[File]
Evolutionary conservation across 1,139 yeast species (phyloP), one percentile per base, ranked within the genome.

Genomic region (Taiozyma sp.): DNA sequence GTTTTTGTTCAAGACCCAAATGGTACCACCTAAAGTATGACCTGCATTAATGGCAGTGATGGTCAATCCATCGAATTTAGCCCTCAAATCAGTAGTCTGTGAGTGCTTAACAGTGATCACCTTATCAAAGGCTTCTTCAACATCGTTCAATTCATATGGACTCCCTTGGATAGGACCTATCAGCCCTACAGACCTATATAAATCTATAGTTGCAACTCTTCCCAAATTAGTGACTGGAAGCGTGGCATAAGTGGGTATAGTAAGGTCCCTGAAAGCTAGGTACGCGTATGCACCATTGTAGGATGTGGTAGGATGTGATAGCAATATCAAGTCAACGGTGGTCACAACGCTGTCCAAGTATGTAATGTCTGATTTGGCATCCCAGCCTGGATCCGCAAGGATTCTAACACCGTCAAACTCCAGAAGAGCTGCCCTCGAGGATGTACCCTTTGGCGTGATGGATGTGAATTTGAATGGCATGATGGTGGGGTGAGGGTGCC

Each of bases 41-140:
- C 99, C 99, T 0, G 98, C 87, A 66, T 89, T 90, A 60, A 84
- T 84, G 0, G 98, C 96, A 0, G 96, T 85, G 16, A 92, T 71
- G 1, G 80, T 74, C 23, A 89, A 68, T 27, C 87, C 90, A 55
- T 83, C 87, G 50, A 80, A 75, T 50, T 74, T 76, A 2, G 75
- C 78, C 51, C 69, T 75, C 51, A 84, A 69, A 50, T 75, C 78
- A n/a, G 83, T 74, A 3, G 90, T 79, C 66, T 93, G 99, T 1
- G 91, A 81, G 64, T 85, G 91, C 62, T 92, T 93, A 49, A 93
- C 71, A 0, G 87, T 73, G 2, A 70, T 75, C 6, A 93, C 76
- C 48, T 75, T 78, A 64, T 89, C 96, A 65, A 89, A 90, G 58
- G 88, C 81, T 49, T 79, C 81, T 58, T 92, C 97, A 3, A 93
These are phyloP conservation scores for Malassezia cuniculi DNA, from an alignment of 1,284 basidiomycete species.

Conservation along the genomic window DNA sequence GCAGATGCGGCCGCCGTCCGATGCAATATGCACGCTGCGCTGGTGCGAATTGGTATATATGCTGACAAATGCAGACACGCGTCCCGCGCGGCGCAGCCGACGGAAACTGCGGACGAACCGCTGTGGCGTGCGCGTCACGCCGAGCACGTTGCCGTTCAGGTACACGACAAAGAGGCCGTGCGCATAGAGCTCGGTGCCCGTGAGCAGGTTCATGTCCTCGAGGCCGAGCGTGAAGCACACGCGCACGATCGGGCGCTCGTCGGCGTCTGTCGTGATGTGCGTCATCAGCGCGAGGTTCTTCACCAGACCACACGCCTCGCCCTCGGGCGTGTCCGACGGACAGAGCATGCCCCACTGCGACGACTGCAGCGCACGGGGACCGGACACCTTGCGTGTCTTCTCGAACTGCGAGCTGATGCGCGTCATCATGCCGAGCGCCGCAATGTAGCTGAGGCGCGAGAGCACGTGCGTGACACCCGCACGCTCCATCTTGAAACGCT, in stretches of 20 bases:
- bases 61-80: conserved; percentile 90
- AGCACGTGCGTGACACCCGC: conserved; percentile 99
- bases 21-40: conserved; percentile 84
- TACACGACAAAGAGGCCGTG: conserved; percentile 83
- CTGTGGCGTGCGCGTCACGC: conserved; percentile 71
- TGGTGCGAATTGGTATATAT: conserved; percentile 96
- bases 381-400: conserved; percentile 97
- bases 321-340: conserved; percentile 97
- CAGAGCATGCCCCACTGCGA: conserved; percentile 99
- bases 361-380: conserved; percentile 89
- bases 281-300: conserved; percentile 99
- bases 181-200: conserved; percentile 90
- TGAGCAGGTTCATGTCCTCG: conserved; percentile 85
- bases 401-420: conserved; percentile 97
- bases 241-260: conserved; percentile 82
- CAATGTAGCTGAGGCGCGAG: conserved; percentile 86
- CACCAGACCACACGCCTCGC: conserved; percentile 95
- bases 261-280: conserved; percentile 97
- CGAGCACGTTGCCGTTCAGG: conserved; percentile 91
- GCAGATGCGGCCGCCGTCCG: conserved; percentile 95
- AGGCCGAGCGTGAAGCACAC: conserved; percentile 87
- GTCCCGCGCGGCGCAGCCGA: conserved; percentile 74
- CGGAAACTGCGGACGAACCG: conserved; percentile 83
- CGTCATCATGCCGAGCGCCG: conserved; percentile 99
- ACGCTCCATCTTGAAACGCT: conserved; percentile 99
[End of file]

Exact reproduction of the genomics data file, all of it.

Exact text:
Evolutionary conservation across 1,139 yeast species (phyloP), one percentile per base, ranked within the genome.

Genomic region (Taiozyma sp.): DNA sequence GTTTTTGTTCAAGACCCAAATGGTACCACCTAAAGTATGACCTGCATTAATGGCAGTGATGGTCAATCCATCGAATTTAGCCCTCAAATCAGTAGTCTGTGAGTGCTTAACAGTGATCACCTTATCAAAGGCTTCTTCAACATCGTTCAATTCATATGGACTCCCTTGGATAGGACCTATCAGCCCTACAGACCTATATAAATCTATAGTTGCAACTCTTCCCAAATTAGTGACTGGAAGCGTGGCATAAGTGGGTATAGTAAGGTCCCTGAAAGCTAGGTACGCGTATGCACCATTGTAGGATGTGGTAGGATGTGATAGCAATATCAAGTCAACGGTGGTCACAACGCTGTCCAAGTATGTAATGTCTGATTTGGCATCCCAGCCTGGATCCGCAAGGATTCTAACACCGTCAAACTCCAGAAGAGCTGCCCTCGAGGATGTACCCTTTGGCGTGATGGATGTGAATTTGAATGGCATGATGGTGGGGTGAGGGTGCC

Each of bases 41-140:
- C 99, C 99, T 0, G 98, C 87, A 66, T 89, T 90, A 60, A 84
- T 84, G 0, G 98, C 96, A 0, G 96, T 85, G 16, A 92, T 71
- G 1, G 80, T 74, C 23, A 89, A 68, T 27, C 87, C 90, A 55
- T 83, C 87, G 50, A 80, A 75, T 50, T 74, T 76, A 2, G 75
- C 78, C 51, C 69, T 75, C 51, A 84, A 69, A 50, T 75, C 78
- A n/a, G 83, T 74, A 3, G 90, T 79, C 66, T 93, G 99, T 1
- G 91, A 81, G 64, T 85, G 91, C 62, T 92, T 93, A 49, A 93
- C 71, A 0, G 87, T 73, G 2, A 70, T 75, C 6, A 93, C 76
- C 48, T 75, T 78, A 64, T 89, C 96, A 65, A 89, A 90, G 58
- G 88, C 81, T 49, T 79, C 81, T 58, T 92, C 97, A 3, A 93
These are phyloP conservation scores for Malassezia cuniculi DNA, from an alignment of 1,284 basidiomycete species.

Conservation along the genomic window DNA sequence GCAGATGCGGCCGCCGTCCGATGCAATATGCACGCTGCGCTGGTGCGAATTGGTATATATGCTGACAAATGCAGACACGCGTCCCGCGCGGCGCAGCCGACGGAAACTGCGGACGAACCGCTGTGGCGTGCGCGTCACGCCGAGCACGTTGCCGTTCAGGTACACGACAAAGAGGCCGTGCGCATAGAGCTCGGTGCCCGTGAGCAGGTTCATGTCCTCGAGGCCGAGCGTGAAGCACACGCGCACGATCGGGCGCTCGTCGGCGTCTGTCGTGATGTGCGTCATCAGCGCGAGGTTCTTCACCAGACCACACGCCTCGCCCTCGGGCGTGTCCGACGGACAGAGCATGCCCCACTGCGACGACTGCAGCGCACGGGGACCGGACACCTTGCGTGTCTTCTCGAACTGCGAGCTGATGCGCGTCATCATGCCGAGCGCCGCAATGTAGCTGAGGCGCGAGAGCACGTGCGTGACACCCGCACGCTCCATCTTGAAACGCT, in stretches of 20 bases:
- bases 61-80: conserved; percentile 90
- AGCACGTGCGTGACACCCGC: conserved; percentile 99
- bases 21-40: conserved; percentile 84
- TACACGACAAAGAGGCCGTG: conserved; percentile 83
- CTGTGGCGTGCGCGTCACGC: conserved; percentile 71
- TGGTGCGAATTGGTATATAT: conserved; percentile 96
- bases 381-400: conserved; percentile 97
- bases 321-340: conserved; percentile 97
- CAGAGCATGCCCCACTGCGA: conserved; percentile 99
- bases 361-380: conserved; percentile 89
- bases 281-300: conserved; percentile 99
- bases 181-200: conserved; percentile 90
- TGAGCAGGTTCATGTCCTCG: conserved; percentile 85
- bases 401-420: conserved; percentile 97
- bases 241-260: conserved; percentile 82
- CAATGTAGCTGAGGCGCGAG: conserved; percentile 86
- CACCAGACCACACGCCTCGC: conserved; percentile 95
- bases 261-280: conserved; percentile 97
- CGAGCACGTTGCCGTTCAGG: conserved; percentile 91
- GCAGATGCGGCCGCCGTCCG: conserved; percentile 95
- AGGCCGAGCGTGAAGCACAC: conserved; percentile 87
- GTCCCGCGCGGCGCAGCCGA: conserved; percentile 74
- CGGAAACTGCGGACGAACCG: conserved; percentile 83
- CGTCATCATGCCGAGCGCCG: conserved; percentile 99
- ACGCTCCATCTTGAAACGCT: conserved; percentile 99